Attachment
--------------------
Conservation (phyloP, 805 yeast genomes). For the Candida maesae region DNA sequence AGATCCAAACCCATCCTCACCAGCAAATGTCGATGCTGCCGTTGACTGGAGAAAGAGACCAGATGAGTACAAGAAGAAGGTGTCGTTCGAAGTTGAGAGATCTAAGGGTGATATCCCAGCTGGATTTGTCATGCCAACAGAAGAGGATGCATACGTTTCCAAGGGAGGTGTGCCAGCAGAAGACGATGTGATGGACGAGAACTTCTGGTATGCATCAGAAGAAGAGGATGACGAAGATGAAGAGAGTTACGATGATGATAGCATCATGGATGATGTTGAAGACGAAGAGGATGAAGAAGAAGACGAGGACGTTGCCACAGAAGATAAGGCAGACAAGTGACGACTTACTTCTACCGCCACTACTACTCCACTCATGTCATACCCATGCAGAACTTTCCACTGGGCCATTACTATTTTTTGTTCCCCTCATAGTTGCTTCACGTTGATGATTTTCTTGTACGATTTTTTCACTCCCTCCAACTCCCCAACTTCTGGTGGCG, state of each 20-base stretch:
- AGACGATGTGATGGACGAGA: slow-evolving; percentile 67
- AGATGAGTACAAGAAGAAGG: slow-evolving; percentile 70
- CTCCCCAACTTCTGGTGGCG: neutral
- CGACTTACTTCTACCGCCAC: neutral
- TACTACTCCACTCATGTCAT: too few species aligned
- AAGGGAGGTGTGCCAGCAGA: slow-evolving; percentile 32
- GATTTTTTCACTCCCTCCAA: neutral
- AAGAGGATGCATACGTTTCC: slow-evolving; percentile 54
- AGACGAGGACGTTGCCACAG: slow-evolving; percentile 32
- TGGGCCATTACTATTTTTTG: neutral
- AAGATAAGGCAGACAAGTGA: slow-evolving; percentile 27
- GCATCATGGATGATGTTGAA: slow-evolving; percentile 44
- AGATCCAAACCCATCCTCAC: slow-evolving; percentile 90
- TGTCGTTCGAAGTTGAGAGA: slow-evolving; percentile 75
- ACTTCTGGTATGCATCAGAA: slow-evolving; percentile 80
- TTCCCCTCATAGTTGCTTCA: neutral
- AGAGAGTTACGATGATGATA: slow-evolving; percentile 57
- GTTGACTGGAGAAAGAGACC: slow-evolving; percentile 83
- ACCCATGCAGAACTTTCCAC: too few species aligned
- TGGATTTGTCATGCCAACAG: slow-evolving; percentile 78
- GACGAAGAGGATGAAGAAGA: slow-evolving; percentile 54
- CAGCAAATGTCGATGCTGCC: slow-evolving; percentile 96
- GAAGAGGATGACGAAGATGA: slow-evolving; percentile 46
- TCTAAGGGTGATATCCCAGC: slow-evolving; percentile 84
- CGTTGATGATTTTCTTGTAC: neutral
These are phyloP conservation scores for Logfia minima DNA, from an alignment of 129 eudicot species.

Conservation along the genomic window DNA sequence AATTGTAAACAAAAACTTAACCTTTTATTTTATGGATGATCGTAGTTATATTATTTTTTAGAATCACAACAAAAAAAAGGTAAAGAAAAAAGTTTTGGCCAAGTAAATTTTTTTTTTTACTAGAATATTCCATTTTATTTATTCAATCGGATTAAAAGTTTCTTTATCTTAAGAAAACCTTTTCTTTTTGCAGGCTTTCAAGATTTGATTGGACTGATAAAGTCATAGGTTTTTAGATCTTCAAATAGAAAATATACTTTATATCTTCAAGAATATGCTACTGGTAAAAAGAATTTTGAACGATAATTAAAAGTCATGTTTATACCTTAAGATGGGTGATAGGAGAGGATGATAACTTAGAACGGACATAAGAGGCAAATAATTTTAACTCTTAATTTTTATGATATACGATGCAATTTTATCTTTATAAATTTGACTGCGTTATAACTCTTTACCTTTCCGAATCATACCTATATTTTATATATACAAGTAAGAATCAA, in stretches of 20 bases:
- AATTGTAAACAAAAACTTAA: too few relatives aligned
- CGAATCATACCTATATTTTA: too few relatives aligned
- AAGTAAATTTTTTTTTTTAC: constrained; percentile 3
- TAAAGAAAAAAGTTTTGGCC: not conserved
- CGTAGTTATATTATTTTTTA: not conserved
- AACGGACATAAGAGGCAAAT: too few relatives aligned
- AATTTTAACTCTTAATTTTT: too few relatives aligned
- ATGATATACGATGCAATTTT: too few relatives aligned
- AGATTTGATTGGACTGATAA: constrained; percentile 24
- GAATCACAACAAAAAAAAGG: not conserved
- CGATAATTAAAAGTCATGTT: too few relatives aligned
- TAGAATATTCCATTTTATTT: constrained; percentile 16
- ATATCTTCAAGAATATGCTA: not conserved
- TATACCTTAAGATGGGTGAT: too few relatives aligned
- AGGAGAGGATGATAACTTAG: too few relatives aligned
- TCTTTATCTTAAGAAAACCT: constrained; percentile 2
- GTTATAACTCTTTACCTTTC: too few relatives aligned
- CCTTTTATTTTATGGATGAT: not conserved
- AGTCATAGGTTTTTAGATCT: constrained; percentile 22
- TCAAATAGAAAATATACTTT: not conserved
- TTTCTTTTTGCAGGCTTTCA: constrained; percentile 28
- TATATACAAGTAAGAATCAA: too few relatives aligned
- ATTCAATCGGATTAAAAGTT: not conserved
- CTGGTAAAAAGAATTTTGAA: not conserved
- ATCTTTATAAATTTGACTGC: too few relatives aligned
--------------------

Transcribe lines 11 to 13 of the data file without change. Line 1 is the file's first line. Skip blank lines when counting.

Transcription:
- TGGGCCATTACTATTTTTTG: neutral
- AAGATAAGGCAGACAAGTGA: slow-evolving; percentile 27
- GCATCATGGATGATGTTGAA: slow-evolving; percentile 44